Department for Constitutional Affairs, charged with the delivery
of justice. The Agency is currently responsible for the administration
of the court system, with the exception of magistrates' courts
(see 1.3.2), in England and Wales. It provides the necessary services
to the judiciary and court users to ensure impartial and efficient
1.3.2 The magistrates' courts are currently administered
by 42 regional semi-autonomous Magistrates' Courts Committees
(MCCs). These Committees are responsible for all aspects of the
daily operation of magistrates' courts falling within their area,
including strategic planning and overall policy as well as employment
1.3.3 From April 2005, the administration of all courts
will be unified in a single body as Her Majesty's Courts Service
(HMCS), following a comprehensive restructuring of the current
organisation of the Court Service and MCCs.
1.3.4 The Legal Services Commission (LSC) is an executive
Non Departmental Public Body created under the Access to Justice
Act 1999 to replace the Legal Aid Board. It is responsible for
the Community Legal Service (CLS), which replaced the old system
of legal aid, and brings together networks of funders, such as
local authorities, into local partnerships, to provide the widest
possible access to information and advice.
1.3.5 Responsibility for the Children Act 1989 was transferred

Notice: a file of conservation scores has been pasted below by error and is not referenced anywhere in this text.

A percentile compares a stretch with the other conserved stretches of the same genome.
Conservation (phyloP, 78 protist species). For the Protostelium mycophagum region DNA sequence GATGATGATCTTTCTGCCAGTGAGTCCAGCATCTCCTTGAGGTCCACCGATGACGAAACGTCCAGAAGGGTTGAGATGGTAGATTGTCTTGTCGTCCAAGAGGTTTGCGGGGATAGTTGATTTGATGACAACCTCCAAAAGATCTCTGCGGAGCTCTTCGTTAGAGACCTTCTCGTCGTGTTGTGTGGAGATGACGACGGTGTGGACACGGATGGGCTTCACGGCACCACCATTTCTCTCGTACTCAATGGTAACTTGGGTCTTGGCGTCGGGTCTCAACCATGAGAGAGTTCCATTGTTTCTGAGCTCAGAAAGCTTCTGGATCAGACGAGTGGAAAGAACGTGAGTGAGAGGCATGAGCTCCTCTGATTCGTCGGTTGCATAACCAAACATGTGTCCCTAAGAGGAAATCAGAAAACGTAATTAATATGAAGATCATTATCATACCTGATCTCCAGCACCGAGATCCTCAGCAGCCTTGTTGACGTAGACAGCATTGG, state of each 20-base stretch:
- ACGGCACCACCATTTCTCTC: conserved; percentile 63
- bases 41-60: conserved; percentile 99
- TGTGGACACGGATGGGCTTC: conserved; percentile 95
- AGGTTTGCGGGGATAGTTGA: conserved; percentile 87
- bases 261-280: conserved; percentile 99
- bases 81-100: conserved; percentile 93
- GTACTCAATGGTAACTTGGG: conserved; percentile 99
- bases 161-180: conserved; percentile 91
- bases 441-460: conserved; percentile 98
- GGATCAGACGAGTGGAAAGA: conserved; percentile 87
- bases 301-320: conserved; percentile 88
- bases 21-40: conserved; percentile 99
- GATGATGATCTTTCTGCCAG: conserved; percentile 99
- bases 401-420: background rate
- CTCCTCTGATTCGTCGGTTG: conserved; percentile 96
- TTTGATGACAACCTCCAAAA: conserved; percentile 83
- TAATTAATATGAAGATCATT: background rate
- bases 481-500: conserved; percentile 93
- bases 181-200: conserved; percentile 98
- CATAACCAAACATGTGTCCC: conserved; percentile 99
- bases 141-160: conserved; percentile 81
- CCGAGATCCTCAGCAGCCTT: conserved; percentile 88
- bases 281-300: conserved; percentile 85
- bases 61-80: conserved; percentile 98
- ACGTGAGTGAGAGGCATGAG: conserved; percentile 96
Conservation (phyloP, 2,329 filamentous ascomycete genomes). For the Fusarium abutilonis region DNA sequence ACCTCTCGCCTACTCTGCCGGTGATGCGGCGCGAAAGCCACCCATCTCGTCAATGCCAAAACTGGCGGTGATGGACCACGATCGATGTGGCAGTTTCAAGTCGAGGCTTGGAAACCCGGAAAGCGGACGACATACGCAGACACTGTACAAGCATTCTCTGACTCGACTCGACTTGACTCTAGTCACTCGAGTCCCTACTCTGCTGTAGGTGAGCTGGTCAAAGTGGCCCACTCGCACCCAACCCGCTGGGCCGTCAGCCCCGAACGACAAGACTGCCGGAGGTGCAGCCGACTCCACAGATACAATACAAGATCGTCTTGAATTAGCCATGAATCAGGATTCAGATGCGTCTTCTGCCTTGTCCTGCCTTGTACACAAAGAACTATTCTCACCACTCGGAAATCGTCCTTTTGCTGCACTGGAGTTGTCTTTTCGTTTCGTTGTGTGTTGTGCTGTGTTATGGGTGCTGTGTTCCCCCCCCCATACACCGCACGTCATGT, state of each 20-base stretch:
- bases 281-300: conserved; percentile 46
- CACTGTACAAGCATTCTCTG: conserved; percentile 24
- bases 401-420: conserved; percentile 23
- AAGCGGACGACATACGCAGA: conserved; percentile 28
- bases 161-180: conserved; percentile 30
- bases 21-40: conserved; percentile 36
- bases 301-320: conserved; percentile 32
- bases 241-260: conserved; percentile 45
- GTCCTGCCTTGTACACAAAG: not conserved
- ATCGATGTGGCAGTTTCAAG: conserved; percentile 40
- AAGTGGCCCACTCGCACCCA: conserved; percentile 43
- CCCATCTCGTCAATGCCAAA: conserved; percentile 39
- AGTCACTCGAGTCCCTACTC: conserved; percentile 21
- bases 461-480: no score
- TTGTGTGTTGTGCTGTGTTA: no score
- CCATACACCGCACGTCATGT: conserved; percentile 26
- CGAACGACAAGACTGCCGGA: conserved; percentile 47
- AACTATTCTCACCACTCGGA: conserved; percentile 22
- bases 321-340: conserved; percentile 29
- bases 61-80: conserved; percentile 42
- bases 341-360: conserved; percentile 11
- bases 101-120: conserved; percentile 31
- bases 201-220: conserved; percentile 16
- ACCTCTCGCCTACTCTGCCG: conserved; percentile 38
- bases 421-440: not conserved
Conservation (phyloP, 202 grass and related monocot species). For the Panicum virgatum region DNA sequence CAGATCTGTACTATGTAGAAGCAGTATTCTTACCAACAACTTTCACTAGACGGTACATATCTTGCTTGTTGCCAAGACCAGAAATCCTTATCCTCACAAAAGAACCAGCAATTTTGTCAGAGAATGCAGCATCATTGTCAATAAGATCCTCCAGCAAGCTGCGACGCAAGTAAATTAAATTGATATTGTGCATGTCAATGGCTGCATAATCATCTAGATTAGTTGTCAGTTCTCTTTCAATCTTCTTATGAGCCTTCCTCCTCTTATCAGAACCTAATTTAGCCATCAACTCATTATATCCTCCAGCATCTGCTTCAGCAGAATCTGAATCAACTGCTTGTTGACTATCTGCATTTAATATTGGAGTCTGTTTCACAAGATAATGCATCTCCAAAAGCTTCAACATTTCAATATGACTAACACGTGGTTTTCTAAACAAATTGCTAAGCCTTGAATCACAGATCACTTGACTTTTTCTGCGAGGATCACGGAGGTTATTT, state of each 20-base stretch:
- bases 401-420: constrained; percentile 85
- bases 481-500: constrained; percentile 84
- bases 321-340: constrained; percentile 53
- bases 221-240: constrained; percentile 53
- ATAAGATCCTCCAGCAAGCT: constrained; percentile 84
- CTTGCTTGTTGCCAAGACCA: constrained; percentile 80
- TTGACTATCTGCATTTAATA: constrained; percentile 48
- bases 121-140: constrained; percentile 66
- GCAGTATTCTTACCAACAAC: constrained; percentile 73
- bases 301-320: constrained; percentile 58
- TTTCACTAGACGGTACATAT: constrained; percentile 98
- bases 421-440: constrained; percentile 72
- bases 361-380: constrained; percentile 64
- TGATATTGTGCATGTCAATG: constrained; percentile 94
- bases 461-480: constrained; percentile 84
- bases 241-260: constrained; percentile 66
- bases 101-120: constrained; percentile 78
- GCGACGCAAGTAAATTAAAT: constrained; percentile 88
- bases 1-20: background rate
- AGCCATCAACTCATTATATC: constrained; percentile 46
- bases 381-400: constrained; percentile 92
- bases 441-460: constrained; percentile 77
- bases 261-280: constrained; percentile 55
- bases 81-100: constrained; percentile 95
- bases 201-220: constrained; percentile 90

from the Department to the Department for Education and Skills
(DfES) in June 2003 as part of the machinery of Government changes.
Responsibility for the Children and Family Court Advisory and
Support Service (CAFCASS), a statutory Non Departmental Public
Body, was also transferred to DfES in January 2004. Transferred
responsibilities include Child Contact Centres, parental responsibility
and providing services that support children and families in family
court proceedings in England and Wales. Responsibility for the
family courts remains with this Department. The Department and
DfES work closely together on policy development and implementation
1.3.6 New legislation on civil partnership is the responsibility
of the Department for Trade and Industry (DTI) in conjunction
with this Department. The Minister responsible for women's issues
is based at DTI, as is the Women and Equality Policy Unit.
2.1.1 The family courts deal with matrimonial proceedings
and proceedings relating to children including Children Act 1989
matters (eg care proceedings), domestic violence and adoption
applications (see section 2.2). The Act introduced the Children